As a manager, and for that matter as a recruiter, one of the easiest solutions for finding the right people for your teams in the past, has been to look for people similar to previous successful applicants. This method can work well in the short term but in the long run, may not provide the best outcomes because it limits a company’s diversity. There’s been a lot of talk about diversity in the workplace, so why is it so important to have diverse teams?
Scott Page, a professor of complex systems at the University of Michigan, ran an experiment several years ago to test the success of diverse teams vs. ‘high-ability ‘ teams. He created two complex algorithm groups, one expert group and the other a good, but diverse group. The two teams were put to work solving complex equations; and when the results came in Page found that the diverse team regularly outperformed the high-ability team.
Why did this happen? The best explanation I’ve heard was on this Podcast. I encourage you to listen to the whole episode, but if you want it in a nutshell, it goes something like this:
Imagine you’re at a potluck dinner and you’ve brought some fries. They’re a bit dry, so you go to get some ketchup from the fridge. Upon opening the fridge you find there’s no ketchup. No problem, there’s still mayo and mustard. You use one of those.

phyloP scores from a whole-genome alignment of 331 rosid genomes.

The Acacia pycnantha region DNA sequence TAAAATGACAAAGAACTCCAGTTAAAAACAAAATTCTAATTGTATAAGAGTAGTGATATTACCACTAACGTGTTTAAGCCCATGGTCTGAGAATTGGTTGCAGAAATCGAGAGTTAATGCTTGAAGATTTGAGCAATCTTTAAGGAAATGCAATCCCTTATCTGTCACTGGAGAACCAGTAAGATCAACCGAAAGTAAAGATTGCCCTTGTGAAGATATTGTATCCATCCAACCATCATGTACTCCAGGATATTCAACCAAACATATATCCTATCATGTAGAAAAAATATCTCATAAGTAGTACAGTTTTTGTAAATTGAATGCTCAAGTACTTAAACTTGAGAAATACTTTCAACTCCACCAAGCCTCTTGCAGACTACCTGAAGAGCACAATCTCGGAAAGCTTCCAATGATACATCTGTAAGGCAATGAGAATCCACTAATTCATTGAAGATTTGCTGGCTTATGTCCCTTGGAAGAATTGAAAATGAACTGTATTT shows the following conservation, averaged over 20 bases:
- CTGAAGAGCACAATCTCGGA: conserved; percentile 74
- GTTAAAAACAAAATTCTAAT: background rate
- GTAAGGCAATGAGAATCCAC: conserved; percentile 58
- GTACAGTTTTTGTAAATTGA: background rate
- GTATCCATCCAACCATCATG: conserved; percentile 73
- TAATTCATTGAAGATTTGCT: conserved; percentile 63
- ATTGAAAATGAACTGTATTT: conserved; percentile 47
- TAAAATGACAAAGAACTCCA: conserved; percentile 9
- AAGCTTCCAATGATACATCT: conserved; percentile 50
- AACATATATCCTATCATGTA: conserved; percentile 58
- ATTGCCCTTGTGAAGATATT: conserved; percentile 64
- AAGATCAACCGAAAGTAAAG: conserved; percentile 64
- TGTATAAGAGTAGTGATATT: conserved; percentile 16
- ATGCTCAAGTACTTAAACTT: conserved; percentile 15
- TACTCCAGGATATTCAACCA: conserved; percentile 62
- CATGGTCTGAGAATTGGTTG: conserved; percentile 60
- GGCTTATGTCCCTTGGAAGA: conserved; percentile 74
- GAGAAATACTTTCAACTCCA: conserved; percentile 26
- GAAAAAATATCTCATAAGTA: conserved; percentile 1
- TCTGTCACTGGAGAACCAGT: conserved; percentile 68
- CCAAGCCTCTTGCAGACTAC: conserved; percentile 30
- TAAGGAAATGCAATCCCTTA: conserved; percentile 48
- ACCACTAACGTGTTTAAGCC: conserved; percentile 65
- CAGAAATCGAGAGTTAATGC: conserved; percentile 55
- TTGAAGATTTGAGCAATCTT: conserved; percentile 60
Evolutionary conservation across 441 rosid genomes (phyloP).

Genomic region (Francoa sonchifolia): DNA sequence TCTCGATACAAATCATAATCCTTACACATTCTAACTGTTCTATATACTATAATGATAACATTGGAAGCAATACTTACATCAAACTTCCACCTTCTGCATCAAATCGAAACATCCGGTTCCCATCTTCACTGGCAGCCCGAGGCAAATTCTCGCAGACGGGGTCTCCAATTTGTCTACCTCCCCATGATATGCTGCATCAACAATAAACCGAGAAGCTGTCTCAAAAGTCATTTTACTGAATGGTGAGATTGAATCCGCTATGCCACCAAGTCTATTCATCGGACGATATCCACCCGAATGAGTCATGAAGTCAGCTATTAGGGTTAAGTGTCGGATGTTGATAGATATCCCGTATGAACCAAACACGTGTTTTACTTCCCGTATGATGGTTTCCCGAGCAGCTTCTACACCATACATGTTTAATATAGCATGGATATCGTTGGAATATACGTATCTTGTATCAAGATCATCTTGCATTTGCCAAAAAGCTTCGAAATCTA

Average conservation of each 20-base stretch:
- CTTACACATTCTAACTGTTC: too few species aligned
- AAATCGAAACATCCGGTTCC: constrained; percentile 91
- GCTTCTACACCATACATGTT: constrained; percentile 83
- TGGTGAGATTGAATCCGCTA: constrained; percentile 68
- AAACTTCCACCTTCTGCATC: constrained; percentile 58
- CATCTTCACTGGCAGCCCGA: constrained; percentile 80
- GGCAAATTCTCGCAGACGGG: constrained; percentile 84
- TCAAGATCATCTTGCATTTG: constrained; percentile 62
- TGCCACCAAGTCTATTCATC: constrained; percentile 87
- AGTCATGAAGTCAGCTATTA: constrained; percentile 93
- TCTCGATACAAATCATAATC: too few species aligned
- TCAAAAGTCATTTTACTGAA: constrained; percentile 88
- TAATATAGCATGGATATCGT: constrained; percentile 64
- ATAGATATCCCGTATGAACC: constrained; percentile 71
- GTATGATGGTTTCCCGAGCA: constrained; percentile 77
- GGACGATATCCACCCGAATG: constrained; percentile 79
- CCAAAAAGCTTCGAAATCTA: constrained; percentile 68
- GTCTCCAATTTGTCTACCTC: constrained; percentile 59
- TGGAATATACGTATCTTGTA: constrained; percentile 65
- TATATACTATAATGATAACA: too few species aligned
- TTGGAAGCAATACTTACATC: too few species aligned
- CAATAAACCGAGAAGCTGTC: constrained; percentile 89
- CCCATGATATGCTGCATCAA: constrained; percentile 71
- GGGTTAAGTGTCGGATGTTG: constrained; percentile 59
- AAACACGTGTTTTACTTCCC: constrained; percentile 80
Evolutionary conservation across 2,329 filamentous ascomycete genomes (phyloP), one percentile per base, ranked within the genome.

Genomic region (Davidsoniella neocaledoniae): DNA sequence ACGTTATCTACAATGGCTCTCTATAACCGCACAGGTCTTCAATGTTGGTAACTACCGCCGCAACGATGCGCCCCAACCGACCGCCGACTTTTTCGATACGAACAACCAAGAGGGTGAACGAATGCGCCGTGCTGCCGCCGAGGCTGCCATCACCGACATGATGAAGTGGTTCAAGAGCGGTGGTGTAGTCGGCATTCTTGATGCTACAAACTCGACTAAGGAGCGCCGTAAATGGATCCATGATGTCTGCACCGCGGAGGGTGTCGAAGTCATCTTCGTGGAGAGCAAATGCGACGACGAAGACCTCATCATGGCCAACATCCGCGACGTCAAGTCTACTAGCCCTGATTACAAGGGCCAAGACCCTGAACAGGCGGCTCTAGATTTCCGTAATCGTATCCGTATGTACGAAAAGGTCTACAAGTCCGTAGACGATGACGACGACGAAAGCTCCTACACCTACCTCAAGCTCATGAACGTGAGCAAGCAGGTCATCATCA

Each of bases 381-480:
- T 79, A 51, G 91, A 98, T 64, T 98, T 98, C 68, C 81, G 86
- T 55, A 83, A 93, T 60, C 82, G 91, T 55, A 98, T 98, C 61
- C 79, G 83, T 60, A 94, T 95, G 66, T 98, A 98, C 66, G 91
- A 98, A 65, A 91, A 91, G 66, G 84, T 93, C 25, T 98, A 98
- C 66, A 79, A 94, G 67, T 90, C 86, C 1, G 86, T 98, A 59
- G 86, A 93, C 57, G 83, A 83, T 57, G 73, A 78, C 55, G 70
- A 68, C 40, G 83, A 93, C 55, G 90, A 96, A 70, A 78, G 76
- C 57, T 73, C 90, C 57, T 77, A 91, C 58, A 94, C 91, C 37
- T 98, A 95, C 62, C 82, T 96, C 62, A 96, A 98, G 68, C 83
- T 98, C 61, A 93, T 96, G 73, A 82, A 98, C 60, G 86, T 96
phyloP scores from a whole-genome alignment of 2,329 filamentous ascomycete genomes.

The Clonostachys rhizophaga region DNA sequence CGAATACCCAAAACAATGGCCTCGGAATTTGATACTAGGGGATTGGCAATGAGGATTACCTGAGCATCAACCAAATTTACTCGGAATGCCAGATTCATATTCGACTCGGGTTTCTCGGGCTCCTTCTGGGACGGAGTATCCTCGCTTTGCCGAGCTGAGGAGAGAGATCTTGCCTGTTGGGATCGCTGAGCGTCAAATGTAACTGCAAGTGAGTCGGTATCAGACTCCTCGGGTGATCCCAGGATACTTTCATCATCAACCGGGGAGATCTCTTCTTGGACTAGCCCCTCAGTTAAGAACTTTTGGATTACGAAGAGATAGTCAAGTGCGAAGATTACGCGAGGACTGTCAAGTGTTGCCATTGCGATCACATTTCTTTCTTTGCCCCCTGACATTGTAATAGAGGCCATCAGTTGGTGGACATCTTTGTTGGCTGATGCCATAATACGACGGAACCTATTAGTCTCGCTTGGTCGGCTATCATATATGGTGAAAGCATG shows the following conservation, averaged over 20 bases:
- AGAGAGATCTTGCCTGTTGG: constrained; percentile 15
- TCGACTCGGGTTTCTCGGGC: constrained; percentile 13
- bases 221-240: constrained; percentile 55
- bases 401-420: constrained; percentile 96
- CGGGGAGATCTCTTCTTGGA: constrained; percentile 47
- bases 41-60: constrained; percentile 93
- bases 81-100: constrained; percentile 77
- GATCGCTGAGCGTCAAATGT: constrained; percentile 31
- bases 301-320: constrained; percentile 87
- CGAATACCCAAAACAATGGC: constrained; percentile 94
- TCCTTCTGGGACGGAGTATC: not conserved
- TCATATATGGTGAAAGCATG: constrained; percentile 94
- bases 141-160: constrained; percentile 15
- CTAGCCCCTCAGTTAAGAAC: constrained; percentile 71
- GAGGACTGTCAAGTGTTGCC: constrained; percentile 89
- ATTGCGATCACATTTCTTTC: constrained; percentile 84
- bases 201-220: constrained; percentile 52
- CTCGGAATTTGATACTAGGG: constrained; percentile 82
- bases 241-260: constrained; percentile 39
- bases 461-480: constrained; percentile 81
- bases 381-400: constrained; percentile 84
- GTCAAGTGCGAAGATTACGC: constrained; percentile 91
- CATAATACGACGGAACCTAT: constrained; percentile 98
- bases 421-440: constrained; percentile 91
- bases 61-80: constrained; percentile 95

Now, imagine that you go to the fridge and it’s empty. This is the first time you’ve not found ketchup in the fridge. You’ve never heard of ketchup being kept anywhere else. Therefore, you infer there’s nothing you can put on the fries. Now as I understand it, people from the USA keep their ketchup in the fridge, whereas us Brits are more known for keeping our ‘tomato sauce’ in the cupboard. If we had Brits and Americans at that potluck dinner, they may have found the sauce quicker, solved the problem and moved on to more important things, like joining the party!
The same applied to Page’s test results. The more diverse team, frequently had someone within it whose approach quickly dealt with the problem because they look at it from a completely different angle. So they breeze past it with little fuss. That’s what diversity does for a business; it creates a rich culture that helps to solve problems faster.
Applying The Ketchup Principle when assessing your talent pool
We’ve written before about the importance of confronting your own prejudices and how this affects your judgement when assessing applicants for a role. Being aware of your biases and being able to put them to one side is the first step, but applying the ‘Ketchup Principle’ gives you even more of a reason to take your time and consider candidates who are not similar or identical to those you have recruited in the past. In doing this, you not only increase the size of the pool of talent you are fishing from, but you also broaden the range of solutions available to your teams and organisation. With a global skills shortage evident, the ‘Ketchup Principle’ gives us even more to consider in the diversity stakes.
So when it comes to recruiting, the moral of the story here is simple. When you are struggling to find the right people, always remember that the ketchup is not just kept in the fridge. Diversity breathes creativity and more efficient problem solving into teams and businesses. Branch out and take a look in the cupboard. You may just find what you are looking for!